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Help a clueless gardener - can I move my plants?

(9 Posts)
shinynewusername Sun 21-May-17 09:54:36

I know nothing about gardening but have gradually created an OK garden through trial and error (and the incredible resilience of mother nature grin). Now we're moving and I'd love to take a few of the plants with me. I know this has to be agreed with the vendor - the house has been sold to a builder who's adding a large extension which will change the garden anyway, so I doubt he'll object and I won't be spoiling the garden for the next owners. But I don't want to move the plants if it's going to kill them.

The plants I'd really like to take are some roses, peonies, lavender and a bay tree. Is this a stupid idea?

AstrantiaMajor Sun 21-May-17 10:51:32

No it's not a stupid idea. If you are moving this summer, I would buy some decent size pots and lift them now before they get too far ahead. If you are not moving until Autumn then Leave them In the ground until then.

The night before you are are going to dig them up give them a really good soak. Next morning give them another drink. Use good quality Compost and replant them i to the pots. Keep them out of full sun. I would sacrifice the flowers for this year and prune them. It is quite stressful for a plant to be moved this time of year so it needs to put its energy into its roots rather than producing flowers. This is a good time to cut back anyway, it is called the 'Chelsea Chop'. Don't be tempted to feed them while they are in the pots.

Once you move you can either leave them in the pots or plant them straight away. If you plant them straight into the soil then spread some Fish Blood and Bone or any gereral fertiliser into the soil. Except for the lavenders.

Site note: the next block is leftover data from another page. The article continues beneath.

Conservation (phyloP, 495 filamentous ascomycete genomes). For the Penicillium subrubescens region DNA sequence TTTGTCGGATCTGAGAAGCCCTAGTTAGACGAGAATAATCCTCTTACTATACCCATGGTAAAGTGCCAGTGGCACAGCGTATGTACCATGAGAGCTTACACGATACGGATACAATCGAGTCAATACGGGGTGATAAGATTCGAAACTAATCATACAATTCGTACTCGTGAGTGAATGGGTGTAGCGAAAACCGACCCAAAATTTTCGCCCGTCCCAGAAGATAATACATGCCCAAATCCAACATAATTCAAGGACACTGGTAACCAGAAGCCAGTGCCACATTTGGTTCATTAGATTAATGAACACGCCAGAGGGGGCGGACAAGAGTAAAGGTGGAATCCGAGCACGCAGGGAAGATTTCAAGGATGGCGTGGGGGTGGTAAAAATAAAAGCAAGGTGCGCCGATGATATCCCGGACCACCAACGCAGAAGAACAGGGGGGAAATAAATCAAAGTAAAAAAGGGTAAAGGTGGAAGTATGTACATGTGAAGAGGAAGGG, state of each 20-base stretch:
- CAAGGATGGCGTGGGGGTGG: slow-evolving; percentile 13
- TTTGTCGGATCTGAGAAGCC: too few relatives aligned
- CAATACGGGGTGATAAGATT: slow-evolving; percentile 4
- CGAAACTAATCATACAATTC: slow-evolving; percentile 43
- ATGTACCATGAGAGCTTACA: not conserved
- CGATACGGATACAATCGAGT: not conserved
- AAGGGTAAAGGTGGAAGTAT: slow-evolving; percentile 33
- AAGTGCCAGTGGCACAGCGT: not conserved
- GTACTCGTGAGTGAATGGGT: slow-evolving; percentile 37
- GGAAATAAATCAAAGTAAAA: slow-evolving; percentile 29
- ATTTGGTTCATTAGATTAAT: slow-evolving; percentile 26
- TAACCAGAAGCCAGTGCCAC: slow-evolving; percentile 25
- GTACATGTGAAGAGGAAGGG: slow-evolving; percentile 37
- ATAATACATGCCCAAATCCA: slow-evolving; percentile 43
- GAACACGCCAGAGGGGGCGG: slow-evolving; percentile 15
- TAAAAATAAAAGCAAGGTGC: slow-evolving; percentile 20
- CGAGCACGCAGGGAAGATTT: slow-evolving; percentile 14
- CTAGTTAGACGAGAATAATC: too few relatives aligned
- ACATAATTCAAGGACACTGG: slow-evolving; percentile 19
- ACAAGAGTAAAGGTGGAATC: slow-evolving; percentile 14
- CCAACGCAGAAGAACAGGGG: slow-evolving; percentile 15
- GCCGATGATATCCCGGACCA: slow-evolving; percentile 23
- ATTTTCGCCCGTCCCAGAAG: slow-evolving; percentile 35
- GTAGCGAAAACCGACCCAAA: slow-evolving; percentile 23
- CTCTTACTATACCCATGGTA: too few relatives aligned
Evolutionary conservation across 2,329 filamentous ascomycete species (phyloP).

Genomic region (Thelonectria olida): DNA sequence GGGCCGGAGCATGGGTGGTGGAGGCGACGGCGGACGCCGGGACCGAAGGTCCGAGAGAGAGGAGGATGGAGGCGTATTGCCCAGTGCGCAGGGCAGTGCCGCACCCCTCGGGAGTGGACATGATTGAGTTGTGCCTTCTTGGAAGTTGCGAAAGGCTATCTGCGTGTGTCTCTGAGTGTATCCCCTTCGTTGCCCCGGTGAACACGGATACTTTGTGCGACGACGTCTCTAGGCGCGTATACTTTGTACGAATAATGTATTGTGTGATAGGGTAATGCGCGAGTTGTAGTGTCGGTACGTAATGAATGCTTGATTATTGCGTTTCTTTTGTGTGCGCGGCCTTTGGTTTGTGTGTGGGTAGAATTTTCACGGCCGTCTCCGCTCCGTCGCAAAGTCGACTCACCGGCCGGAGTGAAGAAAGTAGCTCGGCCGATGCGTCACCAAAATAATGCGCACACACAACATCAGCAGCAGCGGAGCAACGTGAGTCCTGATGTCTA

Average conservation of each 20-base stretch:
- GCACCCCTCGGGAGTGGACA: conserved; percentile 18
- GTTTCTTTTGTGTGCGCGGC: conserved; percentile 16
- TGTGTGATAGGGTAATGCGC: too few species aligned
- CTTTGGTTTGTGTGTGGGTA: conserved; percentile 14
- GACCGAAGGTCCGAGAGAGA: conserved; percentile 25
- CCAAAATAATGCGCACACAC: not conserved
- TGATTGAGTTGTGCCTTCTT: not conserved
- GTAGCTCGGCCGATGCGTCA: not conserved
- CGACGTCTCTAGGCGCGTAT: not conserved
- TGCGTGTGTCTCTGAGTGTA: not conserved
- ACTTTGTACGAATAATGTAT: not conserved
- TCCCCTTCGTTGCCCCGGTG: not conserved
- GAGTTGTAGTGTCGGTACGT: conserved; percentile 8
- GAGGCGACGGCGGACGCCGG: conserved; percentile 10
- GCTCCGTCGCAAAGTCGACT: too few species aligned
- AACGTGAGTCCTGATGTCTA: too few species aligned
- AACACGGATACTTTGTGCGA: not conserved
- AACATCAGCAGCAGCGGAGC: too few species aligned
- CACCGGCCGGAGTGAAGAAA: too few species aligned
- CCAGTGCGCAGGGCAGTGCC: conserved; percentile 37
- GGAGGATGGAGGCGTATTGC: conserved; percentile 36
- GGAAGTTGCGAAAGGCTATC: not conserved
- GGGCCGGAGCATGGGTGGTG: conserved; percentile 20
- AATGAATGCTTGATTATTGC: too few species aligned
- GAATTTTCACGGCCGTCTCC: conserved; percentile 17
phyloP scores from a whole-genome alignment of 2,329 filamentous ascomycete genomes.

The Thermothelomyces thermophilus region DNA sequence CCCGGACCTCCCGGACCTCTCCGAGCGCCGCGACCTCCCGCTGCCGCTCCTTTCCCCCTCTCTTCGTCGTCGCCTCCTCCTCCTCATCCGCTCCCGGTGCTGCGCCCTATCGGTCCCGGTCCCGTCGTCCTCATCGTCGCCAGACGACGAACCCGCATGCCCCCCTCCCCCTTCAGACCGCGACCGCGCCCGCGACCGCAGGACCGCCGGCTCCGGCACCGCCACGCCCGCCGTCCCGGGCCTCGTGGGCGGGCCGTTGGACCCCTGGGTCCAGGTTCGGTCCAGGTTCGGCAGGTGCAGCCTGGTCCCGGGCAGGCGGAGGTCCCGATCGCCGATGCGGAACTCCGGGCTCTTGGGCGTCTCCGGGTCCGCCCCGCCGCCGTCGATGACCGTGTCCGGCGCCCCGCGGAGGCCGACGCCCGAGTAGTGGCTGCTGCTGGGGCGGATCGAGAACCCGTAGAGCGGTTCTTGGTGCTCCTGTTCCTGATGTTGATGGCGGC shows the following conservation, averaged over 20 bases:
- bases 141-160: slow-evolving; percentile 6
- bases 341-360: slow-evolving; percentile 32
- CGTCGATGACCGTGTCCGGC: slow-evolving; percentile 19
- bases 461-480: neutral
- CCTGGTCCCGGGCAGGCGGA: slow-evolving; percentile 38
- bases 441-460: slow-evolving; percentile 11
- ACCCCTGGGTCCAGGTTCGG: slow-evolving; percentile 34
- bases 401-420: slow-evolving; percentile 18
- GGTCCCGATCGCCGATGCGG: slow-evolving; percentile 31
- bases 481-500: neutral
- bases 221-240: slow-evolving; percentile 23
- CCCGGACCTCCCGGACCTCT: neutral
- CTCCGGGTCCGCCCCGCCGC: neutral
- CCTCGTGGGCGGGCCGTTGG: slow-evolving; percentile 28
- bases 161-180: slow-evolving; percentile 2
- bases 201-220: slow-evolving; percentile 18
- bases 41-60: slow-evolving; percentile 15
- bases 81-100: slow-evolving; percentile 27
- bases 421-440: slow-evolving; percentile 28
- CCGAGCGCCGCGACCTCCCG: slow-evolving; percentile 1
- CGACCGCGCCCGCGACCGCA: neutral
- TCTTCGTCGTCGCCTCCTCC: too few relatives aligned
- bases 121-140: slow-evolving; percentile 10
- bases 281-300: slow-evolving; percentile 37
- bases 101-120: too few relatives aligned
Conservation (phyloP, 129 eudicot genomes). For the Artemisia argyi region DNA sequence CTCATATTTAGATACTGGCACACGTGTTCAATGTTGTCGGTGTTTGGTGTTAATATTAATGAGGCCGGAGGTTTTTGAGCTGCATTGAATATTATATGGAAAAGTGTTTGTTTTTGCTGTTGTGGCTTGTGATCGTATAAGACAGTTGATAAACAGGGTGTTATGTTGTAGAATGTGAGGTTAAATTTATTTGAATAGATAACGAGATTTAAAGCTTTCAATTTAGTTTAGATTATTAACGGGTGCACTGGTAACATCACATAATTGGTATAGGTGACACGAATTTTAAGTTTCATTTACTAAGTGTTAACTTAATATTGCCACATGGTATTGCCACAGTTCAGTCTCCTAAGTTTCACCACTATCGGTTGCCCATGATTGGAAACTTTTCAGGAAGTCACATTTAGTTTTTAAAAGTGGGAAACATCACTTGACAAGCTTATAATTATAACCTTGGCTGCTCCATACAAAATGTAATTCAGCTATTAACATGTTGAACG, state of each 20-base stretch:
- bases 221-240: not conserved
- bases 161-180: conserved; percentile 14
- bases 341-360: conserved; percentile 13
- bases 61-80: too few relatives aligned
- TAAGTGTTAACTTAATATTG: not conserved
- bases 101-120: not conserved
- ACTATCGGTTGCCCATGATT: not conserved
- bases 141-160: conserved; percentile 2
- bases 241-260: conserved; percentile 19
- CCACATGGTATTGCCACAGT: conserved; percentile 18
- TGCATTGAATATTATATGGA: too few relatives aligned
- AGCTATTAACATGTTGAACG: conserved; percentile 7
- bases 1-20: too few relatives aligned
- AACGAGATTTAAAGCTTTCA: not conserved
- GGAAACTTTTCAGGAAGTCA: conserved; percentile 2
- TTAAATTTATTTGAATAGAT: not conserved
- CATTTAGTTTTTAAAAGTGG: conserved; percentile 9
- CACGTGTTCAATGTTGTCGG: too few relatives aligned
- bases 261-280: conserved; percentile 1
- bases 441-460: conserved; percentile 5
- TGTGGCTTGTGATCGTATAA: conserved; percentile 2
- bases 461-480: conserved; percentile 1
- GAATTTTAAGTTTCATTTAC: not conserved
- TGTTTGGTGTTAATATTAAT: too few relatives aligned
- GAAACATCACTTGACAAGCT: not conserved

AstrantiaMajor Sun 21-May-17 10:57:48

Also do it on a cool morning.

shinynewusername Sun 21-May-17 11:04:35

Thanks! smile

viques Sun 21-May-17 11:11:01

Apparently, though I have never done it, it is quite easy to take cuttings from rose trees. This might be a useful thing to do in case the digging up doesn't work, keep the cuttings in a pot and take them with you. I might try to take cuttings off the lavender as well, though it is not really cuttings season for either.I moved a peony once, it went into a huff and died, but that could have been my fault.

AstrantiaMajor Sun 21-May-17 12:02:03

I think peonies are the most difficult to move. I have never had any success with even getting them to flower, so I have given up now.

Footle Sun 21-May-17 12:41:32

I have a peony and also a tree peony that a friend brought me from her garden 5 years ago. I'm not much of a gardener but they have survived and flourished , though I had to wait till this year for the tree one to bloom. The peony got left in its pot and it loves it there.

Qwebec Tue 23-May-17 03:13:39

I've been told that moving peonies sends them back in infancy and it takes a few years for them to gain the maturity to bloom again.

Never the less, I would do exactly tha you suggest and keep as much plants as possible.

nooka Tue 23-May-17 03:18:41

We've split a few of our peonies, but only while they were dormant. The smaller parts that were moved have taken a while to get going and not yet flowered (second season since move) but seem fairly healthy.

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